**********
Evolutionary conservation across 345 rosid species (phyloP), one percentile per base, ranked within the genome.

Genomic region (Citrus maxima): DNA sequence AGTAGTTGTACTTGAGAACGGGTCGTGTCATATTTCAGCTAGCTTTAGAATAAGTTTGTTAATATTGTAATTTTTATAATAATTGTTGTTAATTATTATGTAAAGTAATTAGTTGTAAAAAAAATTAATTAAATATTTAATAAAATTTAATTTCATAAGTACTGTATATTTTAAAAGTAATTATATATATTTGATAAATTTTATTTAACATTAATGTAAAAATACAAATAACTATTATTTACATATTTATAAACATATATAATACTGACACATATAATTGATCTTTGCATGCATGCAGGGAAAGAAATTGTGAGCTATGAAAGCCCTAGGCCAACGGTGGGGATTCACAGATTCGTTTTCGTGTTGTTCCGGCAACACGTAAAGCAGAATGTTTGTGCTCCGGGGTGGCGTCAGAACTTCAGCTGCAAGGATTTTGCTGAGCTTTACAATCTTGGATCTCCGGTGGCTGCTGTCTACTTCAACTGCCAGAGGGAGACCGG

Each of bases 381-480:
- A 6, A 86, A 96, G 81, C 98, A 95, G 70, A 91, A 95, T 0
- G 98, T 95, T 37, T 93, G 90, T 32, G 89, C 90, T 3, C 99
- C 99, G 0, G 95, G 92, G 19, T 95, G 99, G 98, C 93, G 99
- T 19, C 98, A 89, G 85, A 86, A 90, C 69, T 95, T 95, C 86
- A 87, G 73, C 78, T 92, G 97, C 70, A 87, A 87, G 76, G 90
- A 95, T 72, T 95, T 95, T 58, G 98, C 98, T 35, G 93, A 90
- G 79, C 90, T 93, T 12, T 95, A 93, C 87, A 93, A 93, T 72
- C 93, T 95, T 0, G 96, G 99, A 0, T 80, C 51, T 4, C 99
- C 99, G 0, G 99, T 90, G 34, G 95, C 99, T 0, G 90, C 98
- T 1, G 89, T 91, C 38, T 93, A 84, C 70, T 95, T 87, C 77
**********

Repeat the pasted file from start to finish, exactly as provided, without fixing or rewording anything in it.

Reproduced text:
Evolutionary conservation across 345 rosid species (phyloP), one percentile per base, ranked within the genome.

Genomic region (Citrus maxima): DNA sequence AGTAGTTGTACTTGAGAACGGGTCGTGTCATATTTCAGCTAGCTTTAGAATAAGTTTGTTAATATTGTAATTTTTATAATAATTGTTGTTAATTATTATGTAAAGTAATTAGTTGTAAAAAAAATTAATTAAATATTTAATAAAATTTAATTTCATAAGTACTGTATATTTTAAAAGTAATTATATATATTTGATAAATTTTATTTAACATTAATGTAAAAATACAAATAACTATTATTTACATATTTATAAACATATATAATACTGACACATATAATTGATCTTTGCATGCATGCAGGGAAAGAAATTGTGAGCTATGAAAGCCCTAGGCCAACGGTGGGGATTCACAGATTCGTTTTCGTGTTGTTCCGGCAACACGTAAAGCAGAATGTTTGTGCTCCGGGGTGGCGTCAGAACTTCAGCTGCAAGGATTTTGCTGAGCTTTACAATCTTGGATCTCCGGTGGCTGCTGTCTACTTCAACTGCCAGAGGGAGACCGG

Each of bases 381-480:
- A 6, A 86, A 96, G 81, C 98, A 95, G 70, A 91, A 95, T 0
- G 98, T 95, T 37, T 93, G 90, T 32, G 89, C 90, T 3, C 99
- C 99, G 0, G 95, G 92, G 19, T 95, G 99, G 98, C 93, G 99
- T 19, C 98, A 89, G 85, A 86, A 90, C 69, T 95, T 95, C 86
- A 87, G 73, C 78, T 92, G 97, C 70, A 87, A 87, G 76, G 90
- A 95, T 72, T 95, T 95, T 58, G 98, C 98, T 35, G 93, A 90
- G 79, C 90, T 93, T 12, T 95, A 93, C 87, A 93, A 93, T 72
- C 93, T 95, T 0, G 96, G 99, A 0, T 80, C 51, T 4, C 99
- C 99, G 0, G 99, T 90, G 34, G 95, C 99, T 0, G 90, C 98
- T 1, G 89, T 91, C 38, T 93, A 84, C 70, T 95, T 87, C 77